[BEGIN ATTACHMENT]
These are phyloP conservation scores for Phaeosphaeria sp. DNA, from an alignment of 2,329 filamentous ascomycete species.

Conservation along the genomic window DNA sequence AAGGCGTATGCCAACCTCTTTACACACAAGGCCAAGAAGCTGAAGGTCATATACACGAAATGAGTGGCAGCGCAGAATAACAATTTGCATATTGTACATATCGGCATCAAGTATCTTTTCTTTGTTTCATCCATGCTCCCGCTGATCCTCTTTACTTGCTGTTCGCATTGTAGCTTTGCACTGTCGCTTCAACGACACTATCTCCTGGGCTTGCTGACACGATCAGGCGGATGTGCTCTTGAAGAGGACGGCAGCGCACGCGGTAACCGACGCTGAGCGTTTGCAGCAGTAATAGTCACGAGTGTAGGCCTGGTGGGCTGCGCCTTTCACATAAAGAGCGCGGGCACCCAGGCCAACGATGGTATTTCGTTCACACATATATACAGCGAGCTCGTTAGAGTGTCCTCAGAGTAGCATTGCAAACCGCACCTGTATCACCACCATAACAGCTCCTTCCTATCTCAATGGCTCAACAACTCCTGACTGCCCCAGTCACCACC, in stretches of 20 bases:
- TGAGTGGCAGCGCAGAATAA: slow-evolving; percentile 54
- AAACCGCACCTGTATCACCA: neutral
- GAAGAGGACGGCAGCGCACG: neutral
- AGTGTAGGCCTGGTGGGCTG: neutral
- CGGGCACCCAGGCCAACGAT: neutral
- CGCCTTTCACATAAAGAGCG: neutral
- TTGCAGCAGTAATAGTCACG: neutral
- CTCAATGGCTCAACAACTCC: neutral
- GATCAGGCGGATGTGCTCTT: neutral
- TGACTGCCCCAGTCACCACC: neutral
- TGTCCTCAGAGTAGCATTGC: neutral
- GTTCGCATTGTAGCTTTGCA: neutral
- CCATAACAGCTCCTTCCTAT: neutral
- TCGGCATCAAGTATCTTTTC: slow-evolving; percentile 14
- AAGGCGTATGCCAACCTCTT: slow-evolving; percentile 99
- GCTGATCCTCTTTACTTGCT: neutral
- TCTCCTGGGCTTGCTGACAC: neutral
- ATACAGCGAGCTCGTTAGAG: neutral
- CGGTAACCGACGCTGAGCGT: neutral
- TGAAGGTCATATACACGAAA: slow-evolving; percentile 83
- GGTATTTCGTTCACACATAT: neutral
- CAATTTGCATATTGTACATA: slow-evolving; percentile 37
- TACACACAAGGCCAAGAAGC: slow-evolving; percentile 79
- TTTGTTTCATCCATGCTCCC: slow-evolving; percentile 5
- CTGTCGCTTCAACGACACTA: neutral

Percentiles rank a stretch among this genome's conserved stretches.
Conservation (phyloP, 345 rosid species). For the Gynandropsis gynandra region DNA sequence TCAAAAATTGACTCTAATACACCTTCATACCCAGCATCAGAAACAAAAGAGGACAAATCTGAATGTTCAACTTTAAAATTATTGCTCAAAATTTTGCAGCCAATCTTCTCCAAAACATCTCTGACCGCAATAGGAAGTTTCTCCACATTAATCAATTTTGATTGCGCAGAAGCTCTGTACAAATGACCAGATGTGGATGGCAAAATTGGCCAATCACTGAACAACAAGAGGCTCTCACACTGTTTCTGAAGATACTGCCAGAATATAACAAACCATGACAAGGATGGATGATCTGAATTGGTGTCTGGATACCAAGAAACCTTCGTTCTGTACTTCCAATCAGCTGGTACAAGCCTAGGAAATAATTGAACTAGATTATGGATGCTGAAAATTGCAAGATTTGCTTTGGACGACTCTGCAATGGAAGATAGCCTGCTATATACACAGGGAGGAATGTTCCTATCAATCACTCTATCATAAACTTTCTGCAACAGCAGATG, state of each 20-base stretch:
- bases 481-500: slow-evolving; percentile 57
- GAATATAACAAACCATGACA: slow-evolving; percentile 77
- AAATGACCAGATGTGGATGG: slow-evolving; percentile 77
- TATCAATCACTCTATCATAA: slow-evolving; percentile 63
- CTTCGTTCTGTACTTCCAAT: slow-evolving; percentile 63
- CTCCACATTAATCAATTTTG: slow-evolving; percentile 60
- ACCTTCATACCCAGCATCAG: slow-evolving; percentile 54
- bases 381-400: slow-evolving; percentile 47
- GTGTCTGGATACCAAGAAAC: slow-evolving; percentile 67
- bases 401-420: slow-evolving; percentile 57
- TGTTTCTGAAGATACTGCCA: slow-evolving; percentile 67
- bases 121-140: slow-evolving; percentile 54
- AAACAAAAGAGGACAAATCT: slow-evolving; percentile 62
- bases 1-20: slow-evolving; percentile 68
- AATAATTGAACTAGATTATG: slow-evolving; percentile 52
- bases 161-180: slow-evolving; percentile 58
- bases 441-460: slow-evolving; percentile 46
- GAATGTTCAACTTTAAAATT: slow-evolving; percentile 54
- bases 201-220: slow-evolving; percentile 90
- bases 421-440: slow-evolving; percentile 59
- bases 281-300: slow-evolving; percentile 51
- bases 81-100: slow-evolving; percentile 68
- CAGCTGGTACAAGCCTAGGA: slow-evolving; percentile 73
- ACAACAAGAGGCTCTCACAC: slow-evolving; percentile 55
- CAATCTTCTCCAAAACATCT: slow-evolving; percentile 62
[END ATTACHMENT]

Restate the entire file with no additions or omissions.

These are phyloP conservation scores for Phaeosphaeria sp. DNA, from an alignment of 2,329 filamentous ascomycete species.

Conservation along the genomic window DNA sequence AAGGCGTATGCCAACCTCTTTACACACAAGGCCAAGAAGCTGAAGGTCATATACACGAAATGAGTGGCAGCGCAGAATAACAATTTGCATATTGTACATATCGGCATCAAGTATCTTTTCTTTGTTTCATCCATGCTCCCGCTGATCCTCTTTACTTGCTGTTCGCATTGTAGCTTTGCACTGTCGCTTCAACGACACTATCTCCTGGGCTTGCTGACACGATCAGGCGGATGTGCTCTTGAAGAGGACGGCAGCGCACGCGGTAACCGACGCTGAGCGTTTGCAGCAGTAATAGTCACGAGTGTAGGCCTGGTGGGCTGCGCCTTTCACATAAAGAGCGCGGGCACCCAGGCCAACGATGGTATTTCGTTCACACATATATACAGCGAGCTCGTTAGAGTGTCCTCAGAGTAGCATTGCAAACCGCACCTGTATCACCACCATAACAGCTCCTTCCTATCTCAATGGCTCAACAACTCCTGACTGCCCCAGTCACCACC, in stretches of 20 bases:
- TGAGTGGCAGCGCAGAATAA: slow-evolving; percentile 54
- AAACCGCACCTGTATCACCA: neutral
- GAAGAGGACGGCAGCGCACG: neutral
- AGTGTAGGCCTGGTGGGCTG: neutral
- CGGGCACCCAGGCCAACGAT: neutral
- CGCCTTTCACATAAAGAGCG: neutral
- TTGCAGCAGTAATAGTCACG: neutral
- CTCAATGGCTCAACAACTCC: neutral
- GATCAGGCGGATGTGCTCTT: neutral
- TGACTGCCCCAGTCACCACC: neutral
- TGTCCTCAGAGTAGCATTGC: neutral
- GTTCGCATTGTAGCTTTGCA: neutral
- CCATAACAGCTCCTTCCTAT: neutral
- TCGGCATCAAGTATCTTTTC: slow-evolving; percentile 14
- AAGGCGTATGCCAACCTCTT: slow-evolving; percentile 99
- GCTGATCCTCTTTACTTGCT: neutral
- TCTCCTGGGCTTGCTGACAC: neutral
- ATACAGCGAGCTCGTTAGAG: neutral
- CGGTAACCGACGCTGAGCGT: neutral
- TGAAGGTCATATACACGAAA: slow-evolving; percentile 83
- GGTATTTCGTTCACACATAT: neutral
- CAATTTGCATATTGTACATA: slow-evolving; percentile 37
- TACACACAAGGCCAAGAAGC: slow-evolving; percentile 79
- TTTGTTTCATCCATGCTCCC: slow-evolving; percentile 5
- CTGTCGCTTCAACGACACTA: neutral

Percentiles rank a stretch among this genome's conserved stretches.
Conservation (phyloP, 345 rosid species). For the Gynandropsis gynandra region DNA sequence TCAAAAATTGACTCTAATACACCTTCATACCCAGCATCAGAAACAAAAGAGGACAAATCTGAATGTTCAACTTTAAAATTATTGCTCAAAATTTTGCAGCCAATCTTCTCCAAAACATCTCTGACCGCAATAGGAAGTTTCTCCACATTAATCAATTTTGATTGCGCAGAAGCTCTGTACAAATGACCAGATGTGGATGGCAAAATTGGCCAATCACTGAACAACAAGAGGCTCTCACACTGTTTCTGAAGATACTGCCAGAATATAACAAACCATGACAAGGATGGATGATCTGAATTGGTGTCTGGATACCAAGAAACCTTCGTTCTGTACTTCCAATCAGCTGGTACAAGCCTAGGAAATAATTGAACTAGATTATGGATGCTGAAAATTGCAAGATTTGCTTTGGACGACTCTGCAATGGAAGATAGCCTGCTATATACACAGGGAGGAATGTTCCTATCAATCACTCTATCATAAACTTTCTGCAACAGCAGATG, state of each 20-base stretch:
- bases 481-500: slow-evolving; percentile 57
- GAATATAACAAACCATGACA: slow-evolving; percentile 77
- AAATGACCAGATGTGGATGG: slow-evolving; percentile 77
- TATCAATCACTCTATCATAA: slow-evolving; percentile 63
- CTTCGTTCTGTACTTCCAAT: slow-evolving; percentile 63
- CTCCACATTAATCAATTTTG: slow-evolving; percentile 60
- ACCTTCATACCCAGCATCAG: slow-evolving; percentile 54
- bases 381-400: slow-evolving; percentile 47
- GTGTCTGGATACCAAGAAAC: slow-evolving; percentile 67
- bases 401-420: slow-evolving; percentile 57
- TGTTTCTGAAGATACTGCCA: slow-evolving; percentile 67
- bases 121-140: slow-evolving; percentile 54
- AAACAAAAGAGGACAAATCT: slow-evolving; percentile 62
- bases 1-20: slow-evolving; percentile 68
- AATAATTGAACTAGATTATG: slow-evolving; percentile 52
- bases 161-180: slow-evolving; percentile 58
- bases 441-460: slow-evolving; percentile 46
- GAATGTTCAACTTTAAAATT: slow-evolving; percentile 54
- bases 201-220: slow-evolving; percentile 90
- bases 421-440: slow-evolving; percentile 59
- bases 281-300: slow-evolving; percentile 51
- bases 81-100: slow-evolving; percentile 68
- CAGCTGGTACAAGCCTAGGA: slow-evolving; percentile 73
- ACAACAAGAGGCTCTCACAC: slow-evolving; percentile 55
- CAATCTTCTCCAAAACATCT: slow-evolving; percentile 62